It was said of Lady Eleanor Smith (she always used her title) that “she makes the Mitfords look ordinary”. An Alderman, who had her books banned from the local Public Library, apparently said that “she knows too much”. Her father was FE Smith who was the youngest Lord Chancellor and was created the 1st Earl of Birkenhead. Apparently, she was fun!

Sapper” was the pseudonym for Herman Cyril McNeile who, amongst other characters, created the Bulldog Drummond.  In the Wikipedia entry “Drummond is a World War I veteran who, fed up with his sedate lifestyle, advertises looking for excitement, and becomes a gentleman adventurer.” The books and many film adaptations are definitely not pc to our ears and eyes: xenophobic and antisemitic, chauvinistic and very distasteful more or less sum them up.


A summary of forgotten and remembered authors and sources for obtaining copies today




The Waldhalle and Ancient Beech Forests

It’s interesting that just as I was about to write this post I read an article in the Weekend Financial Times entitled “Golden Sylva“. Basically, it’s about an architect in Germany using his own woodland to build his own low-energy house. The woodland has been owned by his family for centuries … “Frey is not alone in Germany with his love of woods. The citizens of Europe’s leading industrial economy are deeply attached to their trees. About 2 million people in a population of 80 million possess at least a patch of woodland, often no larger than a copse but nonetheless a personal treasure … in German culture, the tree is uniquely significant. As Hans-Peter Friedrich, a former agriculture minister, says : “You find woods in every German story”.”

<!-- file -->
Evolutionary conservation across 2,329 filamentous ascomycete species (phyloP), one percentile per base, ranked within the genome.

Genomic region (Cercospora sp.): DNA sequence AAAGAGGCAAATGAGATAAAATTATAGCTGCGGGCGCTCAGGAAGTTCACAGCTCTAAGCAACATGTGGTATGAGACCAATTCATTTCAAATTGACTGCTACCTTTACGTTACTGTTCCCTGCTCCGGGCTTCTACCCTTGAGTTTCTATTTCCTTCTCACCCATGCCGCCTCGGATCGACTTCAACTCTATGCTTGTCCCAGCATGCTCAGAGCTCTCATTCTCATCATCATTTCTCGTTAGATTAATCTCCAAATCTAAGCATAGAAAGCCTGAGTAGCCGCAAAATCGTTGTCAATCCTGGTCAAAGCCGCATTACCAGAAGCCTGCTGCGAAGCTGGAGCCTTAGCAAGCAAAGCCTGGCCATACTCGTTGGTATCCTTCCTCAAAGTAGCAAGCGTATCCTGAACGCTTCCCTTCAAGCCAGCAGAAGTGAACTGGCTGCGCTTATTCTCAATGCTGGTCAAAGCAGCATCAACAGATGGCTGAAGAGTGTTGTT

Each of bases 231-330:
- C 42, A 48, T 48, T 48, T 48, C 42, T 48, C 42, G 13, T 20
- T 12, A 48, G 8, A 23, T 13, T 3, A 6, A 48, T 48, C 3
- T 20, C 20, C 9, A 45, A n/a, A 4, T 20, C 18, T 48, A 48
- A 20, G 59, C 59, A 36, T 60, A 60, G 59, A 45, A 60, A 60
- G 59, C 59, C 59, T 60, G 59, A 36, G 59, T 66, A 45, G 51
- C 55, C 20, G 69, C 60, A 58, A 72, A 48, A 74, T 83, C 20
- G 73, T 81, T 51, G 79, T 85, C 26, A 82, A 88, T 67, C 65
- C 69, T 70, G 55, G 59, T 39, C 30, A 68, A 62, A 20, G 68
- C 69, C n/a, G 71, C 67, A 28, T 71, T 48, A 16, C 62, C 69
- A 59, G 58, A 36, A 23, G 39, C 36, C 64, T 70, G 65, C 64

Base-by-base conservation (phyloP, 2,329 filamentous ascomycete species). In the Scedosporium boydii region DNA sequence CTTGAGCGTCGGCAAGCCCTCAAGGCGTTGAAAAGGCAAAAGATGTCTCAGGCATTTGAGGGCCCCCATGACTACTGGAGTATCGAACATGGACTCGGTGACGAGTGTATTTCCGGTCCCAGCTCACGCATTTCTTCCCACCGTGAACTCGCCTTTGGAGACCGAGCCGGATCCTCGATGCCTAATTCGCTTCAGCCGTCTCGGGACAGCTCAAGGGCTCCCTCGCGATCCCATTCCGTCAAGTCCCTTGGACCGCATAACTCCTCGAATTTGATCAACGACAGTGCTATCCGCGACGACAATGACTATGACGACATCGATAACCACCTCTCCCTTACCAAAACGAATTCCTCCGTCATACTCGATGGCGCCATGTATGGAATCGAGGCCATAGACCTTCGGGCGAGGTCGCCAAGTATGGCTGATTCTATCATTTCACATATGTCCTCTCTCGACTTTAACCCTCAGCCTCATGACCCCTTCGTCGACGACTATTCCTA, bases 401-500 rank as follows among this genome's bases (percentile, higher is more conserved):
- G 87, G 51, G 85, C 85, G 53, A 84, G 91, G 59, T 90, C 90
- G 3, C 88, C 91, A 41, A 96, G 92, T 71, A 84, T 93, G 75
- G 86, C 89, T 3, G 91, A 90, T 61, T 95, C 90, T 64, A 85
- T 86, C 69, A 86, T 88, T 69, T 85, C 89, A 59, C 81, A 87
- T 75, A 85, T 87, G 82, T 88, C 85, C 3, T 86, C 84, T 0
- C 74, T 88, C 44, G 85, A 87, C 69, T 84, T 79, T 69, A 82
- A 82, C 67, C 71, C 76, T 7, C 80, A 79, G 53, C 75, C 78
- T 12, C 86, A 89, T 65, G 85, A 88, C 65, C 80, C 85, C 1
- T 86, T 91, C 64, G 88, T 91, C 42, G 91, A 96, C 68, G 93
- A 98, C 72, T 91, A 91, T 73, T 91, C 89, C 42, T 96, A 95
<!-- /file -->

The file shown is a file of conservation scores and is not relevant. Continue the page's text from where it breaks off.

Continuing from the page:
The article goes on to explain what Mr Frey is doing and how he is going about the construction etc. but later it reverts back to the tree-related roots of Germany’s founding myth and the importance of woods in German art, music and literature.

unesco description

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The Adventures of Milady in Rügen with Elizabeth von Arnim


On Wednesday I start this summer’s “Big Adventure”. In 2013 I spent a month working at a B&B in Switzerland and last year and the year before I took myself off to Ireland for 4 weeks and 3 weeks successively. This year I’ll be travelling in Germany, Denmark and Sweden visiting Lübeck, the Baltic islands of Rügen and Bornholm, walking the Osterlen Way before finally spending two nights in the Swedish university city of Lund. Originally I had hoped to travel quite independently by ferry and car but there are no longer passenger car ferry services between the north of England and northern Germany or Scandinavia. I think there is still a service to Amsterdam but that is as far north in Europe as you can get these days. So, to save precious time, I’m flying to Hamburg and back from Copenhagen.

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Highballs for Breakfast: Milady is a Winner!

What ho! and all that.  I have to tell you that I have been selected by Miss Honoria Plum of Plumtopia as runner-up in her recent competition to win a copy of ‘Highballs for Breakfast‘. Miss Plum writes :

The Cheapest White on the List sat alone at a corner table, solemnly pawing an Anglers’ Rest bar menu.

‘What’s the matter with him? asked The Dubonnet Queen of Ealing Common.

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The Capon Tree

Just south of Jedburgh, Scotland, beside the main A68 road is the ‘heritage’ Capon Tree. We walked along the road, pavement all the way luckily, to look at this famous tree. Several books feature Heritage Trees in this country and in Ireland including Thomas Pakenham’s Meetings with Remarkable Trees; The Heritage Trees of Britain and Northern Ireland; Heritage Trees of Ireland; Heritage Trees of Scotland and Heritage Trees Wales.

remarkable trees